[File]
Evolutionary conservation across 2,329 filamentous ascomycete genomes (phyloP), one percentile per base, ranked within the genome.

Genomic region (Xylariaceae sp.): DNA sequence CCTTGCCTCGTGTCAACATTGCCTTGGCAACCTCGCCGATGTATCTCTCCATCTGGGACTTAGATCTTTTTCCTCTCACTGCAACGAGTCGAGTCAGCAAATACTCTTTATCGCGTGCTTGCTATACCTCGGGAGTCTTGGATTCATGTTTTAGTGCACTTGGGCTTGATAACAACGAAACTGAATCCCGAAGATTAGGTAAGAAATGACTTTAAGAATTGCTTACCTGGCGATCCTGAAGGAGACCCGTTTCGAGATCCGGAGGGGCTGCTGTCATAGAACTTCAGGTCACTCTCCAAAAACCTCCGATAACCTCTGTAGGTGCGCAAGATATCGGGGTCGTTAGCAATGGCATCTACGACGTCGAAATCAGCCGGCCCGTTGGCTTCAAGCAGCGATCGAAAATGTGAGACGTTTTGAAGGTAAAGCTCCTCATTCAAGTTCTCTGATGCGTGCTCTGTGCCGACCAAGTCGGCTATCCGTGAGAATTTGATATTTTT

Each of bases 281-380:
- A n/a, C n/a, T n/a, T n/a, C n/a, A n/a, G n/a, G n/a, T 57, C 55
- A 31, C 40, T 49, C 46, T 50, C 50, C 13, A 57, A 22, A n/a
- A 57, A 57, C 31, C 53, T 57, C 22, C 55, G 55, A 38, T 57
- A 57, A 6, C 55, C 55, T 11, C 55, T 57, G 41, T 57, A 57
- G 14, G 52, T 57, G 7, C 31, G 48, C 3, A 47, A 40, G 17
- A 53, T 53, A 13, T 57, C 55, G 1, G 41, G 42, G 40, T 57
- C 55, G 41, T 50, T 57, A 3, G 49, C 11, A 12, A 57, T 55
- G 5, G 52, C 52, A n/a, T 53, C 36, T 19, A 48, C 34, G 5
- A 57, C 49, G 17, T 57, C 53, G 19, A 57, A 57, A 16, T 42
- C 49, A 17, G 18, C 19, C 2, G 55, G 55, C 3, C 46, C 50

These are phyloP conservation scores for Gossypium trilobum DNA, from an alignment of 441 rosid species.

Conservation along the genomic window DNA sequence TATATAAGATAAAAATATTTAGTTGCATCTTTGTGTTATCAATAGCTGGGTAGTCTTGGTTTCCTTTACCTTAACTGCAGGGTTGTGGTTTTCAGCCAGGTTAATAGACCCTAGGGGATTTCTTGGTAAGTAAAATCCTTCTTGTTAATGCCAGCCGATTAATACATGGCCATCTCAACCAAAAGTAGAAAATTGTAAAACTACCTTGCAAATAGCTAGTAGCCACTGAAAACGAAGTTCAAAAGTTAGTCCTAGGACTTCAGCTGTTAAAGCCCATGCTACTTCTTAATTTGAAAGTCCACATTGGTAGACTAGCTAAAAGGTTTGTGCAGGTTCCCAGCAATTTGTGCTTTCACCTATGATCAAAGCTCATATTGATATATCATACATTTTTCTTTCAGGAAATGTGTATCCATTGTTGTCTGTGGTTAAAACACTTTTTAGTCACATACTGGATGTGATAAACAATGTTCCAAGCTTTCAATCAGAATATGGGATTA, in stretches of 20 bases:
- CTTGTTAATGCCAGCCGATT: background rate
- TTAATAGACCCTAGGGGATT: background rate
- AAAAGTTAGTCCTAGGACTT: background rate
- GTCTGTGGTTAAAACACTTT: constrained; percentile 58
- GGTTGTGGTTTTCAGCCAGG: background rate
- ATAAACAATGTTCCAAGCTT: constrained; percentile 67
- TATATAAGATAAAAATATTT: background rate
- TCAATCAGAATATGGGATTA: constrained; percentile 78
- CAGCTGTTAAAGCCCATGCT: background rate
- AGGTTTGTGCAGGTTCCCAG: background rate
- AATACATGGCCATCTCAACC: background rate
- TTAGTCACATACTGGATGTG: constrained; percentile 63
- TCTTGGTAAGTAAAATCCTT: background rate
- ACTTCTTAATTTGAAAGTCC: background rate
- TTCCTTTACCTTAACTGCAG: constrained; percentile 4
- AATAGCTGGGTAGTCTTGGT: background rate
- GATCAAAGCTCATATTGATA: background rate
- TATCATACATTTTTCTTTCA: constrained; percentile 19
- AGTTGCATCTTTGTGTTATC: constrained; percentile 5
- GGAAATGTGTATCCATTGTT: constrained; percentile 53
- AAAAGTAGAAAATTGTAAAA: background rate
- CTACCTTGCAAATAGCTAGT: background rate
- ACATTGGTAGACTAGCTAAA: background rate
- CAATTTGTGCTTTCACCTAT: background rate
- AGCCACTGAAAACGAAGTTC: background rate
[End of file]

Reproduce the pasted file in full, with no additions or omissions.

Evolutionary conservation across 2,329 filamentous ascomycete genomes (phyloP), one percentile per base, ranked within the genome.

Genomic region (Xylariaceae sp.): DNA sequence CCTTGCCTCGTGTCAACATTGCCTTGGCAACCTCGCCGATGTATCTCTCCATCTGGGACTTAGATCTTTTTCCTCTCACTGCAACGAGTCGAGTCAGCAAATACTCTTTATCGCGTGCTTGCTATACCTCGGGAGTCTTGGATTCATGTTTTAGTGCACTTGGGCTTGATAACAACGAAACTGAATCCCGAAGATTAGGTAAGAAATGACTTTAAGAATTGCTTACCTGGCGATCCTGAAGGAGACCCGTTTCGAGATCCGGAGGGGCTGCTGTCATAGAACTTCAGGTCACTCTCCAAAAACCTCCGATAACCTCTGTAGGTGCGCAAGATATCGGGGTCGTTAGCAATGGCATCTACGACGTCGAAATCAGCCGGCCCGTTGGCTTCAAGCAGCGATCGAAAATGTGAGACGTTTTGAAGGTAAAGCTCCTCATTCAAGTTCTCTGATGCGTGCTCTGTGCCGACCAAGTCGGCTATCCGTGAGAATTTGATATTTTT

Each of bases 281-380:
- A n/a, C n/a, T n/a, T n/a, C n/a, A n/a, G n/a, G n/a, T 57, C 55
- A 31, C 40, T 49, C 46, T 50, C 50, C 13, A 57, A 22, A n/a
- A 57, A 57, C 31, C 53, T 57, C 22, C 55, G 55, A 38, T 57
- A 57, A 6, C 55, C 55, T 11, C 55, T 57, G 41, T 57, A 57
- G 14, G 52, T 57, G 7, C 31, G 48, C 3, A 47, A 40, G 17
- A 53, T 53, A 13, T 57, C 55, G 1, G 41, G 42, G 40, T 57
- C 55, G 41, T 50, T 57, A 3, G 49, C 11, A 12, A 57, T 55
- G 5, G 52, C 52, A n/a, T 53, C 36, T 19, A 48, C 34, G 5
- A 57, C 49, G 17, T 57, C 53, G 19, A 57, A 57, A 16, T 42
- C 49, A 17, G 18, C 19, C 2, G 55, G 55, C 3, C 46, C 50

These are phyloP conservation scores for Gossypium trilobum DNA, from an alignment of 441 rosid species.

Conservation along the genomic window DNA sequence TATATAAGATAAAAATATTTAGTTGCATCTTTGTGTTATCAATAGCTGGGTAGTCTTGGTTTCCTTTACCTTAACTGCAGGGTTGTGGTTTTCAGCCAGGTTAATAGACCCTAGGGGATTTCTTGGTAAGTAAAATCCTTCTTGTTAATGCCAGCCGATTAATACATGGCCATCTCAACCAAAAGTAGAAAATTGTAAAACTACCTTGCAAATAGCTAGTAGCCACTGAAAACGAAGTTCAAAAGTTAGTCCTAGGACTTCAGCTGTTAAAGCCCATGCTACTTCTTAATTTGAAAGTCCACATTGGTAGACTAGCTAAAAGGTTTGTGCAGGTTCCCAGCAATTTGTGCTTTCACCTATGATCAAAGCTCATATTGATATATCATACATTTTTCTTTCAGGAAATGTGTATCCATTGTTGTCTGTGGTTAAAACACTTTTTAGTCACATACTGGATGTGATAAACAATGTTCCAAGCTTTCAATCAGAATATGGGATTA, in stretches of 20 bases:
- CTTGTTAATGCCAGCCGATT: background rate
- TTAATAGACCCTAGGGGATT: background rate
- AAAAGTTAGTCCTAGGACTT: background rate
- GTCTGTGGTTAAAACACTTT: constrained; percentile 58
- GGTTGTGGTTTTCAGCCAGG: background rate
- ATAAACAATGTTCCAAGCTT: constrained; percentile 67
- TATATAAGATAAAAATATTT: background rate
- TCAATCAGAATATGGGATTA: constrained; percentile 78
- CAGCTGTTAAAGCCCATGCT: background rate
- AGGTTTGTGCAGGTTCCCAG: background rate
- AATACATGGCCATCTCAACC: background rate
- TTAGTCACATACTGGATGTG: constrained; percentile 63
- TCTTGGTAAGTAAAATCCTT: background rate
- ACTTCTTAATTTGAAAGTCC: background rate
- TTCCTTTACCTTAACTGCAG: constrained; percentile 4
- AATAGCTGGGTAGTCTTGGT: background rate
- GATCAAAGCTCATATTGATA: background rate
- TATCATACATTTTTCTTTCA: constrained; percentile 19
- AGTTGCATCTTTGTGTTATC: constrained; percentile 5
- GGAAATGTGTATCCATTGTT: constrained; percentile 53
- AAAAGTAGAAAATTGTAAAA: background rate
- CTACCTTGCAAATAGCTAGT: background rate
- ACATTGGTAGACTAGCTAAA: background rate
- CAATTTGTGCTTTCACCTAT: background rate
- AGCCACTGAAAACGAAGTTC: background rate